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How To Get Your Boss To Say ‘Yes’

How To Get Your Boss To Say ‘Yes’

If you really want something, put your heart into it, writes Dr. Tommy Weir, advisor on emerging market leadership.

I regularly hear top teams complain about not getting what they want from their headquarters. This may be in the form of funding for a capital expenditure, supportive budgets or achievable targets. Each time I hear this, I wonder, “Why are they not getting what they want?”

The reference to headquarters is not necessarily just for multi- nationals. The examples that I am aware of are mostly from regionally based businesses. So whether you are a country CEO/MD for a global multi-national, a divisional GM of a local firm, or the team leader in any organisation, this struggle holds true.

How do you get what you want?

If you want your budget approved, your plan supported, or any other action signed off by headquarters, here is the secret – treat them like an investment partner. In other words, talk to them like you would if you were an entrepreneur gaining the support of a private equity partner or a venture capital firm.

What would this look like?

The very first thing they are going to want to see is a viable plan for major growth; they are not interested in incremental growth. Does your plan show the potential for strong growth?

Your idea prospectus should answer: What do you want to do? What is the current situation? What are your assumptions? Why do you think your business plan is going to deliver? It is paramount to understand what the business is concerned about, as aligned ideas have a greater chance of getting support.

The plan needs to articulate the fundamentals and assumptions. Are these clear in your plan?

When questioned about your ideas, are you able to defend even the most minute details? If not, you are putting your plan and hopes at risk. When gaining internal support, this is the first “tripping point” many leaders face as they have a plan but do not understand or are unable to defend the assumptions and fundamentals.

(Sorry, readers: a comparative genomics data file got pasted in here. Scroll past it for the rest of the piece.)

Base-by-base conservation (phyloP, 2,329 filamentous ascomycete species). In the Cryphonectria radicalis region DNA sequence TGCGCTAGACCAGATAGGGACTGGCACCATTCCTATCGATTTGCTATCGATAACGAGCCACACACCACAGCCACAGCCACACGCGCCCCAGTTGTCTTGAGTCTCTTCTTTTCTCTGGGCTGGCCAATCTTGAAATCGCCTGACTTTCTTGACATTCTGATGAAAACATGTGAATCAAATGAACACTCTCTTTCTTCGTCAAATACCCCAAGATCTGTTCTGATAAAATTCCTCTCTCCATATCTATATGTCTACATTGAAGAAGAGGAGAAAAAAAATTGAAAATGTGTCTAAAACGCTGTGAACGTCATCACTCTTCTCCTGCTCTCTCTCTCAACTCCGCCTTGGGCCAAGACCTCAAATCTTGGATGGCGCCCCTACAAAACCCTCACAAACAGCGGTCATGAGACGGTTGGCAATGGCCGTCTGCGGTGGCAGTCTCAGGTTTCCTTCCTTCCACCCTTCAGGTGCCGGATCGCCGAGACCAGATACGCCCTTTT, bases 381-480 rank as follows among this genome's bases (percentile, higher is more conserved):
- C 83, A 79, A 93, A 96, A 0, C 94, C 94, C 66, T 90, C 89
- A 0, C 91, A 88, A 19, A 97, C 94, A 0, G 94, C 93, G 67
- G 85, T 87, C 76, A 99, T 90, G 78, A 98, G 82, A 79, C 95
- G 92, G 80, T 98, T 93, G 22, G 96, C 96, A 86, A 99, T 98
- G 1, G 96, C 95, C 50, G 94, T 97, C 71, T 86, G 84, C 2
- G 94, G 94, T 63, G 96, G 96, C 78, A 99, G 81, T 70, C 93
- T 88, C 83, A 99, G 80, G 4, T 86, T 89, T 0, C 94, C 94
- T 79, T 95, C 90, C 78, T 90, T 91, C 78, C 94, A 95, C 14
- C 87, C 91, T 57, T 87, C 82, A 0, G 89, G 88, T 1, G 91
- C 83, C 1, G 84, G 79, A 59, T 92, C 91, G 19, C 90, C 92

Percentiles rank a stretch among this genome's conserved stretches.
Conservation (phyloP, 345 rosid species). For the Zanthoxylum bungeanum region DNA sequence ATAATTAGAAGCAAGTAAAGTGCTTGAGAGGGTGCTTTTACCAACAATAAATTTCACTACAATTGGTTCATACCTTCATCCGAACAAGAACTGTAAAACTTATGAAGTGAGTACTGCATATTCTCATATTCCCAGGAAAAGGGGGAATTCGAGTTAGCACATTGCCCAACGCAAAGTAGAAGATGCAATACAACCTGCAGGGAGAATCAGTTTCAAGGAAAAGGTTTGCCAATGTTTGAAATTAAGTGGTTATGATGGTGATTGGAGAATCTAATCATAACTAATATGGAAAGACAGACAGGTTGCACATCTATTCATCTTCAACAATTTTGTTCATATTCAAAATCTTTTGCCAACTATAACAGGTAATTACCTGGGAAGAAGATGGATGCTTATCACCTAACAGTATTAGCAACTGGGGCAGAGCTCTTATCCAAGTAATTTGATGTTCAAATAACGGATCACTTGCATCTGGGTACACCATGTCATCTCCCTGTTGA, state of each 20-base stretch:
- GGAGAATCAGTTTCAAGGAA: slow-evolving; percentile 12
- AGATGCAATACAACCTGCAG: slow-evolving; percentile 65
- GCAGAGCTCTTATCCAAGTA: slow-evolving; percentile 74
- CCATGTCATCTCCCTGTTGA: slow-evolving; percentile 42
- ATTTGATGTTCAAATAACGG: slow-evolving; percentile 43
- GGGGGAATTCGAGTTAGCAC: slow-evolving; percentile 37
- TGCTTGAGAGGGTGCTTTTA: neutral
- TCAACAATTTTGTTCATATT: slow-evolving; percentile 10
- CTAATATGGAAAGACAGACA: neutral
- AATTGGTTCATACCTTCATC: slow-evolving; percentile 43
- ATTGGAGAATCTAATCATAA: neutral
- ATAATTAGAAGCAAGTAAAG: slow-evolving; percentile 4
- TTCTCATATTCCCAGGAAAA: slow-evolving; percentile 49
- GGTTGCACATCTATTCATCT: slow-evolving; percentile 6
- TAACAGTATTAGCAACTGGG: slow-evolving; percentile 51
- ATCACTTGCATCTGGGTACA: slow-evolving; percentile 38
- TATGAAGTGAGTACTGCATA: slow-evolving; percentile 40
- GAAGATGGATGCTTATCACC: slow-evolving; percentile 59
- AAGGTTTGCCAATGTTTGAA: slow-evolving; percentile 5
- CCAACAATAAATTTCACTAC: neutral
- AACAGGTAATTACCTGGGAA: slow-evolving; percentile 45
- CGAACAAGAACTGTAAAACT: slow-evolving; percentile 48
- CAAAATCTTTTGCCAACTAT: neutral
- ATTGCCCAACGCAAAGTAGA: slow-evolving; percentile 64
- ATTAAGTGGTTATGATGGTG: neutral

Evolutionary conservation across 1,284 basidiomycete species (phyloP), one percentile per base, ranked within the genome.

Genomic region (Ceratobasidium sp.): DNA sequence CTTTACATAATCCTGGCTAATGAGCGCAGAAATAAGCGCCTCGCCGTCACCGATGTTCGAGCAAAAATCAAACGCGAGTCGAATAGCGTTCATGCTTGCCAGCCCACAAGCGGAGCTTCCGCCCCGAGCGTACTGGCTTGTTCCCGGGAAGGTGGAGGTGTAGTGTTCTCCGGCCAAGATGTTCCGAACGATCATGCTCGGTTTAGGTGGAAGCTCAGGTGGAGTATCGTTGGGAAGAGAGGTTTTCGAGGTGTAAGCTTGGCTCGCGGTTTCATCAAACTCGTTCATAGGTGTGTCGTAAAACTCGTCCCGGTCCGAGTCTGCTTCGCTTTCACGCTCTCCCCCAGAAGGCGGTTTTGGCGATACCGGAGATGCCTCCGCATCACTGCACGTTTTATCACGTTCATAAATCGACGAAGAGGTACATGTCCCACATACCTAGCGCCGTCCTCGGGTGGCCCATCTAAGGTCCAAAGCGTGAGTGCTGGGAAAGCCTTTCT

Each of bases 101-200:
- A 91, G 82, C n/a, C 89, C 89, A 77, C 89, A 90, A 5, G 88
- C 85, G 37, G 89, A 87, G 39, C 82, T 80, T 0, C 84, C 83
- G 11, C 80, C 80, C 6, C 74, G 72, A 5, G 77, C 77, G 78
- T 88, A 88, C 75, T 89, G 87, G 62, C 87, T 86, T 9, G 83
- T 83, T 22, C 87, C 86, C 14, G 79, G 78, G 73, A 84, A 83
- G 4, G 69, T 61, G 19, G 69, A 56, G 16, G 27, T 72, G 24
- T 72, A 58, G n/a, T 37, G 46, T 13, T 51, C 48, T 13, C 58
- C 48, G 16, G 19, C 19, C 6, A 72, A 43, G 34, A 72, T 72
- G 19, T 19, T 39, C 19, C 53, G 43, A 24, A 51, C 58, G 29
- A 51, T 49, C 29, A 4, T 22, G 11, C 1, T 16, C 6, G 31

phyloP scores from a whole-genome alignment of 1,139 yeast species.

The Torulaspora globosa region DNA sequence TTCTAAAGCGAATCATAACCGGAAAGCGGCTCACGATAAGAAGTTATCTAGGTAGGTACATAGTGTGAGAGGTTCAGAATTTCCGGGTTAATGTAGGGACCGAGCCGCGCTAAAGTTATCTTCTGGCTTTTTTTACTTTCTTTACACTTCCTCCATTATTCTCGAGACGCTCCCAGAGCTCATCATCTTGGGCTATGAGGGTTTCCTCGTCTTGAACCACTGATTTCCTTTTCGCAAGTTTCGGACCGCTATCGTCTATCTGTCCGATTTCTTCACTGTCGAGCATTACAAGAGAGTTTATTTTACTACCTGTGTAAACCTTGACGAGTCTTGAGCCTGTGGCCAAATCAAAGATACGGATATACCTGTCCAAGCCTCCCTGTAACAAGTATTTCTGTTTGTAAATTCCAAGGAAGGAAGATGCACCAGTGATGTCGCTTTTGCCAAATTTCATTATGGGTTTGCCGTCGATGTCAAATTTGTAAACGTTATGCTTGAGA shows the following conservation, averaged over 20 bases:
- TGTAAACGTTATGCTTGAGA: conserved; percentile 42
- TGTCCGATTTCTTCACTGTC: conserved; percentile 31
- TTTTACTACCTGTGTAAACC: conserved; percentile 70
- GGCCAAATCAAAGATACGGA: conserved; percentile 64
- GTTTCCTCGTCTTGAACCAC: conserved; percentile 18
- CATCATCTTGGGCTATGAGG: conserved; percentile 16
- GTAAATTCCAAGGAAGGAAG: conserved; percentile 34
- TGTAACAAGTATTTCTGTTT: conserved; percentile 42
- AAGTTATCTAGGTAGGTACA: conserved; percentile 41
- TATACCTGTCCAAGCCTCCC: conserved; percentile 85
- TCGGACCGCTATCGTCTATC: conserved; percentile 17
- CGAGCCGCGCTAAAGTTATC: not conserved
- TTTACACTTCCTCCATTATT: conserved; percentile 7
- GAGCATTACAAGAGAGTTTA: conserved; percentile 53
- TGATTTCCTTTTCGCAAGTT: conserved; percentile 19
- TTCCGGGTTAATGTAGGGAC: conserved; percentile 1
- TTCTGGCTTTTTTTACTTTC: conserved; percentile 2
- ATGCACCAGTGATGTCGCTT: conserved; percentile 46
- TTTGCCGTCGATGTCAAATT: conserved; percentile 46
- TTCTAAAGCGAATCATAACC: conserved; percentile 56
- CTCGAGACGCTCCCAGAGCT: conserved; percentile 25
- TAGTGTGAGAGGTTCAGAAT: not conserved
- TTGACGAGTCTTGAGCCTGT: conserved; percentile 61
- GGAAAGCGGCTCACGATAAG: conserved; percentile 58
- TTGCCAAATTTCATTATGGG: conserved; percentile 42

The next area of focus for getting your idea supported is related to how you communicate it. Just like private equity solicitation, email is not the way to win people over to your side. According to one fund manager, out of the last 600 odd proposals they received by email, only two were selected for further processing. Ideas are best sold face-to-face.

The dealmaker or breaker is the amount of “heart” that is in the plan. Investors and corporate supporters are looking for leaders who are absolutely convinced by the idea and willing to put their career on the line for it. Are you standing confidently by your plan?

From my observation, “heart” is what is gravely missing. It is very disturbing to hear leaders talk about ideas with interest, blame the headquarters for a lack of support and sit idly.

This past year, I sat with a team of 20 leaders from a prominent organisation and listened as they blamed headquarters for their lack of performance insisting the targets were too aggressive. Perhaps they were, but this team took no action.

It left me wondering, “How much do these leaders (or teams) really want what they are asking for?” You can’t keep blaming somebody else for your dysfunction.

In the same organisation, another leader walked into the CEO’s office for the 2012 annual budget debate and got all he wanted. How? He had a plan with good fundamentals, showed how an earlier capital investment would allow them to achieve the aggressive targets being set, demonstrated “heart” and received the budget and funding he wanted.

Keep in mind that once the deal is made, it is time to deliver. And the delivery record is the catalyst for future support (investment).

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